Tag Archives: classical ballet

No Such Thing As Bad Press, Right?

Once again “ballet” took the limelight recently and was brought to the masses; this time to an audience of millions as part of the Olympic closing ceremony. As a Darcey Bussell fan, I had held high hopes for the success of her involvement and given the setting, it could have been spectacular. I stand disappointed.

Ms. Bussell, five years on from her retirement from the Royal Ballet, showed she still has it. Sadly, the choreography (the only word that adequately describes this is “naff”), costumes and music were a puerile attempt to get viewers to swallow the bitter ballet-pill. I was once of the opinion that so long as dance was being represented in such a public arena, all was well – I have now revised my thinking. A very dear friend once said to me “it doesn’t matter that people are reading books, if the books they are reading are awful”; the same goes for ballet – it would have been better had it been absent from the closing ceremony, rather than being present in such a cheapened form.

An artform, such as dance, can only survive if it maintains its standards. If its popularisation depends on lowering these standards, then the artform is doomed to failure. Ballet is not what we saw in the Olympic Stadium on Sunday evening, and trying to say it is only serves to under-cut what dancers and choreographers have strived for centuries to promote and preserve. And it wasn’t only the production that I must find fault in, but some of the dancers – many of whom seemed very unfamiliar with the pointe shoe. I’m all for giving something a go, but when an audience of millions is watching, there’s no place for ballet-dilletantes.

I am fully aware that with the opening ceremony and athletics taking precedence, there wasn’t much time to rehearse in the performance space. Such details being known very much in advance should have served as an opportunity for the production team to pare down their ambitions. Classical Ballet, and Darcey Bussell, both have suffienct integrity to stand their ground in such a setting, without all the hoopla that we witnessed. It would have served both better to have been given something more in keeping with the art’s heritage, rather than dragging dance further into the gutter and away from it’s lofty past.

 

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It’s All In The Name

Contemporary dance, by its definition, should cover all new dance currently being created. This is not the case; the term has a plasticity which sees it being used to describe not only new dance, but non-classical dance that was new a century ago. There must be a point at which “contemporary” dance is no longer contemporary – or is contemporary dance much bigger than just a single genre. Perhaps it’s all in the name: it’s new and daring, and it’s staying that way.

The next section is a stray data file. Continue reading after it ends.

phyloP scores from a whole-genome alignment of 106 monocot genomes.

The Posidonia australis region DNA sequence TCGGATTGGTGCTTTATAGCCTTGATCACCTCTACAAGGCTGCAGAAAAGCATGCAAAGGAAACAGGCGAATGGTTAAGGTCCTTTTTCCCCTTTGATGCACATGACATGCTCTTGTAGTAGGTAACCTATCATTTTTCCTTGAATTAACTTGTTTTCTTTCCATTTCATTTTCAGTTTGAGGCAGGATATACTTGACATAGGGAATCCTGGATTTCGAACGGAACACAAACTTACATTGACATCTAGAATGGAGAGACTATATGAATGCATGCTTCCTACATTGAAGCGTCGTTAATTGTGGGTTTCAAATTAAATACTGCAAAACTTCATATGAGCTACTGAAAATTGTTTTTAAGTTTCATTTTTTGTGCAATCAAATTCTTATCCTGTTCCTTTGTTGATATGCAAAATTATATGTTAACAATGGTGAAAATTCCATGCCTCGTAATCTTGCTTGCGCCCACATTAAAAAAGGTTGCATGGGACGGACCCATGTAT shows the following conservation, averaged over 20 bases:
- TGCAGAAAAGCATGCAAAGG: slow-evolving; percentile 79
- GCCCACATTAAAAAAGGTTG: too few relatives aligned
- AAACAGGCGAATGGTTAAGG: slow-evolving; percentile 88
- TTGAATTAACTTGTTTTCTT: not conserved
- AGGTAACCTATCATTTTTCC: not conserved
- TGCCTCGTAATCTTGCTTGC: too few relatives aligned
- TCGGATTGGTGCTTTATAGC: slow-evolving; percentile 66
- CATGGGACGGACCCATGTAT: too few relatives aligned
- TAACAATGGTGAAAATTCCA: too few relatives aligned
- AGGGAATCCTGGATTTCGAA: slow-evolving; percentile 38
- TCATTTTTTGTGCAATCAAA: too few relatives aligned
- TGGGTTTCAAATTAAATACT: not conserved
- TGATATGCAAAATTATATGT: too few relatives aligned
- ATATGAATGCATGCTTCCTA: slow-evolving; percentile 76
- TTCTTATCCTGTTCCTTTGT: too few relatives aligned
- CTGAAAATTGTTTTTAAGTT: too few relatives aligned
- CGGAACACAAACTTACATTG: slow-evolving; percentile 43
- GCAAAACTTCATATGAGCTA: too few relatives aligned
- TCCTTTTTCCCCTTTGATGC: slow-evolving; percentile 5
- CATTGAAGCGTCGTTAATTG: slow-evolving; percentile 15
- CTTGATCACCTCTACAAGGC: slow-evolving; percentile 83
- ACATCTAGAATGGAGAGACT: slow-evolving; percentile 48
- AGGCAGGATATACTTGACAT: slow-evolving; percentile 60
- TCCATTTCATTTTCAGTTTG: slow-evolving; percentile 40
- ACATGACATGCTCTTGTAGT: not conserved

When choreographers such as Ted Shawn and Martha Graham were creating works in a new movement language, it was called modern, or contemporary, dance. Until then, folk, social and classical dance (including ballet) were the prevailing forms practised. Dance which is innovative, using the body in a new way is still referred to as contemporary today, but in the context of this “new” contemporary dance, surely the contemporary dance which has gone before, must go by a different name. Well it doesn’t seem to be.

Back in the time of Domenico da Piacenzo, when the steps that grew up to form the ballet alphabet were in their infancy, classical steps would have been contemporary – but they aren’t any more. We seem to have become stuck in our quest to compartmentalise. Maybe in centuries to come, dance scholars will refer to what we call ballet and contemporary dance as something entirely different.

The issue may stem from the teaching. In a classical ballet class, one is taught classical ballet. In a contemporary class, one may be taught one of many different disciplines, and most likely a unique form, influenced by several. Such a seemingly banal detail can easily change how people percieve both disciplines. The broad-reaching title may seem to do a disservice to the many individual contributors in the field, but it also allows a rich fluidity between them, mirroring the open-nature of the contemporary dance artist.

While classical ballet seems to be stuck in a rut, forever fighting against the Degas archetype, contemporary dance is flourishing; branching off in myriad directions, infiltrating every wing of the arts. The work of some contemporary artists that is still influencing the dance world today may be approaching or even exceeding  100 years of age, but it is still part of the contemporary dance lineage. Perhaps ballet died the second it assumed its classical prefix, and it really is all in the name.

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